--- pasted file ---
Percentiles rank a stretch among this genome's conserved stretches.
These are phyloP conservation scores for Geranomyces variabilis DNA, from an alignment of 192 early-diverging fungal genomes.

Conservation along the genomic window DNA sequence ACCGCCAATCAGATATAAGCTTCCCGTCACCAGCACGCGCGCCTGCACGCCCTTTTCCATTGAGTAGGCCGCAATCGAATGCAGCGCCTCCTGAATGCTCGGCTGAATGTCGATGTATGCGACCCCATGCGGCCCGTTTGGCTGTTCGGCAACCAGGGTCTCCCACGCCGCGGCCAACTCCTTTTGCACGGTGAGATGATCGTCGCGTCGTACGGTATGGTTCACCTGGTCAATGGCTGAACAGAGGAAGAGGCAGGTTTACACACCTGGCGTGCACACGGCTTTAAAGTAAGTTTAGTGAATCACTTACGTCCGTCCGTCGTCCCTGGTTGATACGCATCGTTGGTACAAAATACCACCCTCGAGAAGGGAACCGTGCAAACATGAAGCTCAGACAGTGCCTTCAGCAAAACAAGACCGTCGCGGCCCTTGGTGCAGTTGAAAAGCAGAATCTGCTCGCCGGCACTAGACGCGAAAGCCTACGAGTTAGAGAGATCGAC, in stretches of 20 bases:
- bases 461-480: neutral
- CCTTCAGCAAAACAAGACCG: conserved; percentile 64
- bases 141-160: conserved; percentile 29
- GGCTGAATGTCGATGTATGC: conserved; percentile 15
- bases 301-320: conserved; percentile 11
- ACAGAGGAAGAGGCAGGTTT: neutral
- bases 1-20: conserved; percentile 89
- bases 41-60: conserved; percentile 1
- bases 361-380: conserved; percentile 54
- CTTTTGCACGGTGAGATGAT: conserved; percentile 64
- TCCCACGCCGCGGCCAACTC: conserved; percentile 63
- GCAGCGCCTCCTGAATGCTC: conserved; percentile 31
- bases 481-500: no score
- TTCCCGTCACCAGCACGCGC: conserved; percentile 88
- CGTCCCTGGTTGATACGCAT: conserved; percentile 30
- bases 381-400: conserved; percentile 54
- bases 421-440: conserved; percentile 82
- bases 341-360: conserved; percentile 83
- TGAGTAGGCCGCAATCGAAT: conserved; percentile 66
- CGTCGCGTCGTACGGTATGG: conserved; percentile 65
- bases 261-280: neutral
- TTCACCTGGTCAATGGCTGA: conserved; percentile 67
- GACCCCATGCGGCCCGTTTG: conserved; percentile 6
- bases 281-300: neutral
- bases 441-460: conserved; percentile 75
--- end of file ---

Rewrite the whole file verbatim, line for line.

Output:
Percentiles rank a stretch among this genome's conserved stretches.
These are phyloP conservation scores for Geranomyces variabilis DNA, from an alignment of 192 early-diverging fungal genomes.

Conservation along the genomic window DNA sequence ACCGCCAATCAGATATAAGCTTCCCGTCACCAGCACGCGCGCCTGCACGCCCTTTTCCATTGAGTAGGCCGCAATCGAATGCAGCGCCTCCTGAATGCTCGGCTGAATGTCGATGTATGCGACCCCATGCGGCCCGTTTGGCTGTTCGGCAACCAGGGTCTCCCACGCCGCGGCCAACTCCTTTTGCACGGTGAGATGATCGTCGCGTCGTACGGTATGGTTCACCTGGTCAATGGCTGAACAGAGGAAGAGGCAGGTTTACACACCTGGCGTGCACACGGCTTTAAAGTAAGTTTAGTGAATCACTTACGTCCGTCCGTCGTCCCTGGTTGATACGCATCGTTGGTACAAAATACCACCCTCGAGAAGGGAACCGTGCAAACATGAAGCTCAGACAGTGCCTTCAGCAAAACAAGACCGTCGCGGCCCTTGGTGCAGTTGAAAAGCAGAATCTGCTCGCCGGCACTAGACGCGAAAGCCTACGAGTTAGAGAGATCGAC, in stretches of 20 bases:
- bases 461-480: neutral
- CCTTCAGCAAAACAAGACCG: conserved; percentile 64
- bases 141-160: conserved; percentile 29
- GGCTGAATGTCGATGTATGC: conserved; percentile 15
- bases 301-320: conserved; percentile 11
- ACAGAGGAAGAGGCAGGTTT: neutral
- bases 1-20: conserved; percentile 89
- bases 41-60: conserved; percentile 1
- bases 361-380: conserved; percentile 54
- CTTTTGCACGGTGAGATGAT: conserved; percentile 64
- TCCCACGCCGCGGCCAACTC: conserved; percentile 63
- GCAGCGCCTCCTGAATGCTC: conserved; percentile 31
- bases 481-500: no score
- TTCCCGTCACCAGCACGCGC: conserved; percentile 88
- CGTCCCTGGTTGATACGCAT: conserved; percentile 30
- bases 381-400: conserved; percentile 54
- bases 421-440: conserved; percentile 82
- bases 341-360: conserved; percentile 83
- TGAGTAGGCCGCAATCGAAT: conserved; percentile 66
- CGTCGCGTCGTACGGTATGG: conserved; percentile 65
- bases 261-280: neutral
- TTCACCTGGTCAATGGCTGA: conserved; percentile 67
- GACCCCATGCGGCCCGTTTG: conserved; percentile 6
- bases 281-300: neutral
- bases 441-460: conserved; percentile 75